Green Anole. Anolis carolinensis

green anole anolis carolinensis
Scientific Name: Anolis carolinensis

Other Common Names: American Anole, American Chameleon, Carolina Anole, Red-throated Anole

Total Length: 5-8 inches

Range: North Carolina to Florida, and then west into Texas and the West Indies.

Habitat: They can be found in thin, sunny woods, brush country, bushy ground, walls of orchards and gardens, and around areas of human habitation.

Sex Determination: Males are larger than females and have enlarged post anal scales. They also have a large, pink throat fan.

Reproduction: When a male has driven away any intruders from his territory he will try to attract the female by bobbing his head and expanding his dewlap. The female tells the male if she is receptive by dropping her head low. He will then approach her from the side and try and maneuver his cloaca as close as possible to the female’s. Mating then takes place.

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Egg-Laying: Each female produces several clutches a year, each usually consisting of two eggs. The eggs are layed one at a time, at intervals of 3-6 weeks. They are laid in moist debris or under tree bark.

Egg Care: You should remove the eggs and put them in an incubator (which should be standing ready). Be careful not to change the position of the eggs while removing them. The embryo may be smothered by the yolk if the position of the egg is later changed.

Incubate the eggs at temperatures between 84-88 degrees F. If the conditions are right, the eggs should hatch within 2-3 months. Don’t let the eggs get too moist or they will never hatch.

Care In Captivity:

  • Tank Size: A maximum of four anoles in a 10 gallon tank would be alright. To prevent fighting, there should be more females than males.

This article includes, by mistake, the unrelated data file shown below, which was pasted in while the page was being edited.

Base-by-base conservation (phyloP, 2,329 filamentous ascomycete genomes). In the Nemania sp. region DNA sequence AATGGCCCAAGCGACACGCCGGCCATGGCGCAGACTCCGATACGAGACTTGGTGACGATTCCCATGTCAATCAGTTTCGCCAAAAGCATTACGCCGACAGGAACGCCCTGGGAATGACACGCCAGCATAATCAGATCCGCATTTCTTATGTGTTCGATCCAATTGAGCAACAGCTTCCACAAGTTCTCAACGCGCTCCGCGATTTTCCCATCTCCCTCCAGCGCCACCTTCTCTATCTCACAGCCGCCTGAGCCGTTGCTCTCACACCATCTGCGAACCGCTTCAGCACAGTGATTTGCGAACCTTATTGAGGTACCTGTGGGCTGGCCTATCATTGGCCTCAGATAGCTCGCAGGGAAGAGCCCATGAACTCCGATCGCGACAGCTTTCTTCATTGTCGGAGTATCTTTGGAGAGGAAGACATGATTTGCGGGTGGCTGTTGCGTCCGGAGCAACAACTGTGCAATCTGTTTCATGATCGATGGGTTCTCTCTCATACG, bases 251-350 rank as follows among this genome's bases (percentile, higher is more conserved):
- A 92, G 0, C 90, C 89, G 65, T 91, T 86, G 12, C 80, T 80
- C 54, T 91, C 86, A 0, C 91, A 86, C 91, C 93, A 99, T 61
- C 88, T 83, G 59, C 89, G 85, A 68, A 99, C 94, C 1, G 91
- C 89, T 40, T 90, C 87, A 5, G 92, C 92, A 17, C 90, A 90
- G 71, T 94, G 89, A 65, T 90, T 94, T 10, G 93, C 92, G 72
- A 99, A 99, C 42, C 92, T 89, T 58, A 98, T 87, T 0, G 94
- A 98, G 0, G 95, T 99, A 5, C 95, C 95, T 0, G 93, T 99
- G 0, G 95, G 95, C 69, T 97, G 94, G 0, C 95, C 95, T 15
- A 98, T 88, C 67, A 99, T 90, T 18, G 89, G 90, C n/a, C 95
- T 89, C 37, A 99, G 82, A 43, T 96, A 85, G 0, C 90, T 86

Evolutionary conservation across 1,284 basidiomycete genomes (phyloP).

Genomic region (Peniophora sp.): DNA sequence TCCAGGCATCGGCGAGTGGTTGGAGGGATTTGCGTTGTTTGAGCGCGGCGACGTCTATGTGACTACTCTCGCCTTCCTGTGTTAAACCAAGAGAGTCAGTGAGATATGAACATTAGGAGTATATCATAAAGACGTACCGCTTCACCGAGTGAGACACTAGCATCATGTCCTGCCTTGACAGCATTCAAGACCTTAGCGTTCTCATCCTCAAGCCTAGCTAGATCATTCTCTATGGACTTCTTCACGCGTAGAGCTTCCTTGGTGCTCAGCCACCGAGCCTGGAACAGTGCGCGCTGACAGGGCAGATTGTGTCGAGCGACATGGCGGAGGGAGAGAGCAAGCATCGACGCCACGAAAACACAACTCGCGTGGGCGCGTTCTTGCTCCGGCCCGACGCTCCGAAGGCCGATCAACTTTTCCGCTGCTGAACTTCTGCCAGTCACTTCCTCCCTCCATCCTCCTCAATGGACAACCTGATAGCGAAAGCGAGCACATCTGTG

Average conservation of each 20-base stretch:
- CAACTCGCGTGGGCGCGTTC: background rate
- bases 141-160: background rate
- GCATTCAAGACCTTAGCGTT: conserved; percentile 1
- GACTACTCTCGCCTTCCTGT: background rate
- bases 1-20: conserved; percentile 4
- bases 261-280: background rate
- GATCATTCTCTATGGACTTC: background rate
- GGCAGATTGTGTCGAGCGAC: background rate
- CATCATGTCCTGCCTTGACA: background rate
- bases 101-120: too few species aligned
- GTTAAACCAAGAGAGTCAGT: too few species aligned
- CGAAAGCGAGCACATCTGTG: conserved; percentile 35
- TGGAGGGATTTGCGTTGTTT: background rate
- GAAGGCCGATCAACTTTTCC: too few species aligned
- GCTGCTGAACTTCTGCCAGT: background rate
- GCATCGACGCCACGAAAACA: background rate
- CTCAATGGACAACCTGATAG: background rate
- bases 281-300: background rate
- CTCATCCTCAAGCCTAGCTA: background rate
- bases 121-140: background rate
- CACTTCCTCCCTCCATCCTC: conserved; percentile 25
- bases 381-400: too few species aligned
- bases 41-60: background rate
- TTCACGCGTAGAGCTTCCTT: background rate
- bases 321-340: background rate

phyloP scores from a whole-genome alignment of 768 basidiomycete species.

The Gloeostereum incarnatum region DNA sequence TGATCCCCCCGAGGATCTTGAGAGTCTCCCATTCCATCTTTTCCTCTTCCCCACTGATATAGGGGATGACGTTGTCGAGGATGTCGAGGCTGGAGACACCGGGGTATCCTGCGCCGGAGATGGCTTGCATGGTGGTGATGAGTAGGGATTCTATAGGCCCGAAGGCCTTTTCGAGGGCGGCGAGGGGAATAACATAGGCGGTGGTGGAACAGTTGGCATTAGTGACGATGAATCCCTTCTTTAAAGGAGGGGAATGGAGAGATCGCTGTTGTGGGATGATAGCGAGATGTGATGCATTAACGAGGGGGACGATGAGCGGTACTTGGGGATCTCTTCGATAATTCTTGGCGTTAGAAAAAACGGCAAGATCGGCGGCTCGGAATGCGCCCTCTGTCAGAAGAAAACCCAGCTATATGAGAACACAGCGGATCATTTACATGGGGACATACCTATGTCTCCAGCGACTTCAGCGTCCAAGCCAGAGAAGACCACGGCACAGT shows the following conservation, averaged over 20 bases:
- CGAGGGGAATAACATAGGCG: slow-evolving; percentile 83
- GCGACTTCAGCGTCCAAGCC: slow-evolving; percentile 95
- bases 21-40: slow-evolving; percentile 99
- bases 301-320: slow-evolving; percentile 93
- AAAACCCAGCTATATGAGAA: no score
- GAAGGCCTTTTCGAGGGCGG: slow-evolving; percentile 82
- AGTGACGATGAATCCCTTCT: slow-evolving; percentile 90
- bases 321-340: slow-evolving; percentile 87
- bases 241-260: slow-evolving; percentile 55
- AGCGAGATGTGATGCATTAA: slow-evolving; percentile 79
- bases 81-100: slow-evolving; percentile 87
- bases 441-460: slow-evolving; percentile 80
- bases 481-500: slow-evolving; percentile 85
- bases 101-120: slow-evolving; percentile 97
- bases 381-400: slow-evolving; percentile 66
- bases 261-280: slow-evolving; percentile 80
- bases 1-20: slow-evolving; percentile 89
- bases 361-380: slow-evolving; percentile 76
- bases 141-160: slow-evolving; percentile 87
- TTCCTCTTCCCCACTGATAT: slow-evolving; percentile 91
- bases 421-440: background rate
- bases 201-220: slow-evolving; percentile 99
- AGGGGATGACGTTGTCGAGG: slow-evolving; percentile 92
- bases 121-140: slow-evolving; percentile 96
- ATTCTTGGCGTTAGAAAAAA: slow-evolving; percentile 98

• Substrate: Zoo Med’s Repti-Bark is our favorite substrate because it is easy to clean, creates more humidity, and is natural looking. Other substrates you can use are gravel, stones, or soil.
  • Decorations: You can have a log, bark, sticks, rocks, and fake plants in the tank. You can use live plants if you like, but you will have to replace them when they die.
  • Water Bowl: A water bowl is not needed. Just spray the tank with water everyday with a spray bottle. The anoles will drink the drips that fall from the sides of the tank and other objects.
  • Tank Lid: You can have a flip top lid, a screen, or any other type of lid on the tank. There should be good ventilation.
  • Heating: If you are using a flip top lid, you can use two incandescent heat bulbs. In the summer, if it gets too hot, you should use only one bulb. If you are using a screen lid, the best thing to get is a heat lamp that rests on top of the screen. Use a heat rock, a heating pad, or an electric blanket for night heating.
  • Lighting: No additional lighting is needed but you may use a bulb with ultraviolet radiation if you want.
  • Temperature/Humidity: The temperature should be 80-90 degrees F in the day and 65-75 degrees F at night. Hibernate them from November to February at 59-68 degrees F. Doing this makes them healthier and encourages them to breed. You should have an air thermometer in the tank. The humidity should be high to prevent shedding problems. You can create more humidity by spraying the tank with warm water every day with a spray bottle. You may use a humidity gauge to show you how much humidity is in the tank.
  • Feeding: The diet should have variety. Feed them crickets, flies, moths, spiders, and other small invertebrates. They should all be sprinkled with vitamin and calcium supplements.
  • Maintenance: Keep the tank clean and spray it with warm water everyday with a spray bottle.

Other Information: Anoles reach sexual maturity in one year.

Anoles rarely live longer than 3 years, at most 5 years.

They are arboreal and diurnally active.

Male anoles can be very territorial.

Anoles communicate with eachother by a show of color and behavioral signals. Head bobbing, body push-ups, open mouth diplays, and flashing of the throat fan are all part of the anoles’ signalling system.

Color changes take as little as 3 minutes.

Here are some examples of color changes and what they mean:

  • Excited/Frightened: Bright green.
  • Fighting: At it’s strongest shade of green with the dewlap expanded and the crest raised.

Sometimes a black spot behind each eye appears.

  • At rest: Brown or dark gray.
  • In bright sunlight: Dark brown.
  • Sleeping: Pale green above and pure white below.
  • Cold or upset: Gray.

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